In this podcast episode, MRS Bulletin’s Sophia Chen interviews Bin Ouyang of Florida State University about making a better cathode for lithium ion batteries. The current use of cobalt and nickel in their cathodes causes Li-ion batteries to contract in volume and degrade. Ouyang and his colleagues simulated and then fabricated new cathode materials that do not use cobalt or nickel and also degrade less after being charged and discharged. To achieve this, they found that they needed to design a material with disorder in its crystal structure. They found that replacing cobalt and nickel with vanadium and niobium leads to a battery with a small change of volume. The results provide a model for the further search of viable cathode materials to design lithium-ion batteries that are entirely made of solids. This study is published in Joules (doi:10.1016/j.joule.2022.05.018).
SOPHIA CHEN Welcome to MRS Bulletin’s Materials News Podcast, providing breakthrough news & interviews with researchers on the hot topics in materials research. My name is Sophia Chen.
As more people drive electric cars, the demand for lithium ion batteries is going up. However, these batteries have many design limitations. Bin Ouyang of Florida State University and his colleagues are trying to make a better lithium-ion battery.
Ouyang’s team is focusing on making a better negative terminal, or cathode, for lithium ion batteries. Commercial batteries use cobalt and nickel in their cathodes, where these metals give up electrons as the battery charges.
However, nickel and cobalt are rare and expensive materials. For example, 60 percent of the world’s cobalt comes from one country, the Democratic Republic of the Congo, says Ouyang. This poses supply chain issues for lithium-ion batteries.
BIN OUYANG This raises up a material science problem and whether we can find a new material that is much less expensive to replace the state-of-the-art cathode material.
CHEN In addition, when charging and discharging the batteries over many cycles, the cathode material will expand and contract in volume and degrade. Current cathode materials change in volume by about 5 percent, leading to cracks in the cathode and potentially battery failure.
In their new research, Ouyang and his colleagues simulated and then fabricated new cathode materials that don’t use cobalt or nickel and also degrade less after being charged and discharged. To achieve this, they found that they needed to design a material with disorder in its crystal structure.
OUYANG Statistically, it’s possible to find the two species or more than two species in a single crystalline symmetric site of a lattice.
CHEN You can think of their material’s structure in analogy with a Jengo tower. As you remove blocks from the tower, the tower keeps its shape. In a similar way, when you remove lithium from the tower, the disorder allows the cathode mostly to keep its shape.
OUYANG The structure can still hold and it does not really need to change the volume or the shape to compensate.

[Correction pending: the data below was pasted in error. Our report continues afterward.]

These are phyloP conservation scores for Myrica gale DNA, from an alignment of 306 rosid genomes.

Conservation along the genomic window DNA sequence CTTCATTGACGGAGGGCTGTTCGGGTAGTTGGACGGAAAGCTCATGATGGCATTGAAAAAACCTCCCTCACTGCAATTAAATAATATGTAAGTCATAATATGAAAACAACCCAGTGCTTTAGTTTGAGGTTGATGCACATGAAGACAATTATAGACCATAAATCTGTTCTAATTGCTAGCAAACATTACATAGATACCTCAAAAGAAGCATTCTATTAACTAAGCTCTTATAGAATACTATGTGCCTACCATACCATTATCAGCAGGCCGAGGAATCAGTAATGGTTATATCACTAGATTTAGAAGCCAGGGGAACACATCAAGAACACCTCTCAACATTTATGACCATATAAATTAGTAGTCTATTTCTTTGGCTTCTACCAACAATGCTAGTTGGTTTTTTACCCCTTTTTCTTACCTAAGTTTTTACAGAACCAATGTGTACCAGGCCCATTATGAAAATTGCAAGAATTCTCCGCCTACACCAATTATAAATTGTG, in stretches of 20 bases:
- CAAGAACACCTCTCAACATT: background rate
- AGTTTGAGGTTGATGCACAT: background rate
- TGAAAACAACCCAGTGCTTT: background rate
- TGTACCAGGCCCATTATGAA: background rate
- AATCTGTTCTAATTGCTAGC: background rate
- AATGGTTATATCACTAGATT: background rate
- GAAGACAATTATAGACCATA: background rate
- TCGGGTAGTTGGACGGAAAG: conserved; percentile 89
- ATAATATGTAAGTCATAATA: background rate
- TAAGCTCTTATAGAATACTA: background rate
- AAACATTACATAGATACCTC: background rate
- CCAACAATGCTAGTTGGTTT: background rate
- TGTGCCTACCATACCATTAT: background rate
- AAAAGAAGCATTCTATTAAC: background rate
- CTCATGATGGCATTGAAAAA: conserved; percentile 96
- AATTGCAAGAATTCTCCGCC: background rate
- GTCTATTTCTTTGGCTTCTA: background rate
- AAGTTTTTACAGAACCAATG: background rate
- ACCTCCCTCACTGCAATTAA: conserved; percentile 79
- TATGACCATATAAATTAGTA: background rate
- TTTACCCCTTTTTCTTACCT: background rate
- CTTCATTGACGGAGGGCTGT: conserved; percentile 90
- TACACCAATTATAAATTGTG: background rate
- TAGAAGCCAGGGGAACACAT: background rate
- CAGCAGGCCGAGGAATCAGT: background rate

CHEN These disordered structures contrast with current cathode materials, which occur in alternating layers of lithium, oxygen, and then a transition metal such as cobalt or nickel. In these layered structures, as the lithium ions leave the cathode, the transition metal atoms tend to migrate to the holes left by the lithium. In this way, the cathode’s volume changes.
This doesn’t happen with their new cathode materials, consisting of vanadium and niobium, instead of cobalt and nickel, which they synthesized and tested for their volume change.
OUYANG Those disordered materials can really have a small change of volume. Some of the examples that were demonstrated here is like 0.7%. And we have the best case, which is only 0.2%, and which is verified to experiment.
CHEN To design these materials, Ouyang’s team turned to a first-principles simulation. He says they chose these particular compounds for the cathode because they were easy to synthesize. Ultimately, the materials in their paper may not be the best for commercial batteries.
But that’s not the point. Ouyang says other researchers can use their model to look for other material candidates to further improve cathode material design.
OUYANG We actually develop a model, which is as a function of composition and the species and charge states of different atoms in the materials and then you can calculate the volume change of any composition.
CHEN In future work, Ouyang plans to use these models to help design lithium ion batteries that are entirely made of solids. These solid-state batteries should be less flammable, and thus safer, than the liquid electrolyte found in lithium ion batteries today.
This work was published in a recent issue of Joule. My name is Sophia Chen from the Materials Research Society. For more news, log onto the MRS Bulletin website at mrsbulletin.org and follow us on twitter, @MRSBulletin. Don’t miss the next episode of MRS Bulletin Materials News – subscribe now. Thank you for listening.